One of the best ways for students of a foreign language to pick up vocabulary quickly is to put them through an immersion experience. When I was taking Allemand 1, ma professeur gave us commands in German that we were meant to follow. At first it was frustrating, but I still remember the words from that activity — and I took that class 10 years ago! You can play "Simon Says" in any language. The game works best when you want students to work with verbs. Here are some suggestions:
"Sabine a dit touchez la jambe." (Students touch their legs)
"Sabine a dit marchez vers la gauche." (Students walk to the left)
"Sabine a dit sautez vers la droite" (Students jump to the right)
"Touchez le nez." (A few students touch their nose)
"Ah, Sabine n'a pas dit touchez le nez. Asseyez-vous si'l vous plaît." (Those students sit down)
And so on until there is one person left standing. The person standing becomes the new "Sabine" ou "Simon."
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As already mentioned, learning about culture française is an important part of any French course. You can combine the study of French culture and French vocabulary into a Jeopardy game. This is especially useful when students are preparing for leurs examens. Divide vocabulary and cultural facts into categories and create "answers" for les questions. For example, an answer might be:
"Cet animal a des rayures noires et blanches." (This animal has black and white stripes.)
The question that a student would ask would be:
"Qu'est-ce qu'un zèbre?" (What is a zebra?)
You could have five or six categories and five questions under each category. The questions would progress from easiest to hardest. The hardest questions would be worth the most points. Divide the classroom into three teams. The team at the end of the game with the most points wins. If you like, if you're preparing students for a midterm or final, you could have Jeopardy, Double Jeopardy and Final Jeopardy.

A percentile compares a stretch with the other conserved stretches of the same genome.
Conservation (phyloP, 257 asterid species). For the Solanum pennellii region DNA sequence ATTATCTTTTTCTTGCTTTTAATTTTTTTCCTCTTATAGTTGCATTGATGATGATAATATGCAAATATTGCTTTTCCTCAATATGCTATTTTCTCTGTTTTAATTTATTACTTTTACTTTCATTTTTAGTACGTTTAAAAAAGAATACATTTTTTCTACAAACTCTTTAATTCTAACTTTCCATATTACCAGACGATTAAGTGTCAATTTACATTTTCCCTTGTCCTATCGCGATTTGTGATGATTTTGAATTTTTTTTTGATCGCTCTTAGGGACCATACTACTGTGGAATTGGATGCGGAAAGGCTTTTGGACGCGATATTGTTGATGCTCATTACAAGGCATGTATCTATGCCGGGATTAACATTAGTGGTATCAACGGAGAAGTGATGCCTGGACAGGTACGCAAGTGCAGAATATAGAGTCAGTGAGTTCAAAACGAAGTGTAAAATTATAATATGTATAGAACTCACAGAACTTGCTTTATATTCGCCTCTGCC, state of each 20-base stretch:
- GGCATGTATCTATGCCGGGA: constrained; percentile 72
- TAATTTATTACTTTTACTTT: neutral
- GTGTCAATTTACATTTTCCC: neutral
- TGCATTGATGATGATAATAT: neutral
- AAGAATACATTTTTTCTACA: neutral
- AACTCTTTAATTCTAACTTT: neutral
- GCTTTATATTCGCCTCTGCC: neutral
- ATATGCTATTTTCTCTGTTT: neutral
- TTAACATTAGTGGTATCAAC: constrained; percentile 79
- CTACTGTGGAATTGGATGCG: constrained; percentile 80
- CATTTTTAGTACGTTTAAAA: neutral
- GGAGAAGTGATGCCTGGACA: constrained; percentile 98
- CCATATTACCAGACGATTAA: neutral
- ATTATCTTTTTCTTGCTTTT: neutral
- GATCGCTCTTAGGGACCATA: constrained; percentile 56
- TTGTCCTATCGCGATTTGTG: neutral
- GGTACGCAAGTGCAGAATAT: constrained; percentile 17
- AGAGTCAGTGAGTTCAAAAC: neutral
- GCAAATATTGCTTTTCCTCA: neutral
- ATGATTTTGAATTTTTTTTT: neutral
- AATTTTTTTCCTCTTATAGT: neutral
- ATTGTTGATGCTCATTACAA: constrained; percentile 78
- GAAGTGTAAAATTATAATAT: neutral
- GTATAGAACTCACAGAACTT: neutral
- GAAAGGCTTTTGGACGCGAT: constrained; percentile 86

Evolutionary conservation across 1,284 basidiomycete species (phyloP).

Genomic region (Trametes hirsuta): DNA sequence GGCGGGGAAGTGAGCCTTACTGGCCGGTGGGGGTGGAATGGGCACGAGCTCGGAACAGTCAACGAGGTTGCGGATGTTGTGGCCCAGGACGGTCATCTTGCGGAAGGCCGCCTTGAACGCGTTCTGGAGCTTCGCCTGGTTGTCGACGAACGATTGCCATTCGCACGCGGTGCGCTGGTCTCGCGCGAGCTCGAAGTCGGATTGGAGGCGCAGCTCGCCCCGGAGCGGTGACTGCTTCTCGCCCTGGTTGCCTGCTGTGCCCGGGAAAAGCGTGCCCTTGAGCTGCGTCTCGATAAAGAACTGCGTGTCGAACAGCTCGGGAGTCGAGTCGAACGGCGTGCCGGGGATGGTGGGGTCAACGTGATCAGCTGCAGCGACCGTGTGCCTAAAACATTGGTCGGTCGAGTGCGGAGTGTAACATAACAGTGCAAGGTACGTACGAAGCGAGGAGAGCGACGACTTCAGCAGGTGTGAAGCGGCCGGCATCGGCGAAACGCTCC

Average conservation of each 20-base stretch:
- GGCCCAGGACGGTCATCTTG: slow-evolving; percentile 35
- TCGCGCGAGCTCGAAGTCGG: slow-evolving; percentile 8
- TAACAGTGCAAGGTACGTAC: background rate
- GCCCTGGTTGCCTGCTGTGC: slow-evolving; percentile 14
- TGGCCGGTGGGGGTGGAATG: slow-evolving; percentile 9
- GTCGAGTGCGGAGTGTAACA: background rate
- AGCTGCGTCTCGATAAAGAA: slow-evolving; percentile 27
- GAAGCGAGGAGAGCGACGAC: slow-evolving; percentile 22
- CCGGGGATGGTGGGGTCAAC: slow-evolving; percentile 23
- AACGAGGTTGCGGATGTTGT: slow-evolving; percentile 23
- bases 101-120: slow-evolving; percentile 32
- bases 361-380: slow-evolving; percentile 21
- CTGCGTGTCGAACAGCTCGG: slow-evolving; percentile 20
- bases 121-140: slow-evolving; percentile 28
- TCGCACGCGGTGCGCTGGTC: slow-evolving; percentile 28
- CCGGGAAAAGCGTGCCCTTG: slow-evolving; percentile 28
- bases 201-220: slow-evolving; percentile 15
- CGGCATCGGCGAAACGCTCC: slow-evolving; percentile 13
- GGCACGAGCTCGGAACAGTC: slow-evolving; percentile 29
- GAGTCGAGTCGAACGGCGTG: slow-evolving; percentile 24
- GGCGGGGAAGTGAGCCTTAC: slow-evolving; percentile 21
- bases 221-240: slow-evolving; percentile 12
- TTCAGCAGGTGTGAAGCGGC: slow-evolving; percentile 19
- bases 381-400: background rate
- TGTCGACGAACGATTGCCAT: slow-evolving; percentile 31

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5. Les Jeux de Mots
Sometimes even a cerebral game like Jeopardy or Sabine a Dit is too much activity for your students — especially when you're wanting to involve them in a more quiet indoor game. For days like this, word games can be fun. While you could have students complete des mots croisés ou des mots cachés (crosswords and word searches), what about playing a French version of Scatergories? With Scategories, you have a list of different categories - les vêtements, les couleurs, à la maison, par exemple — and you randomly select a letter. Students then have a set time (one minute or so) to fill in as many categories with words beginning with the randomly selected letter as possible. This is a great way to build up word recall abilities in your students.
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Finally, be creative with your students. There are many things you can do — Scrabble en français anyone? —if you put your mind to it, you can have a lot of fun. You could even assign students a project where they create board games that will be shared with classmates. Whatever you do, make sure that you encourage students to have fun. Like anything, some people naturally catch on to foreign languages while others struggle. By alternating the methods you use in your classroom, you can help students to succeed.
Ronda Roberts studied French at the college level and was only 3 units short of completing a minor in French. She has translated portions of obscure philosophers' works from French to English in her research.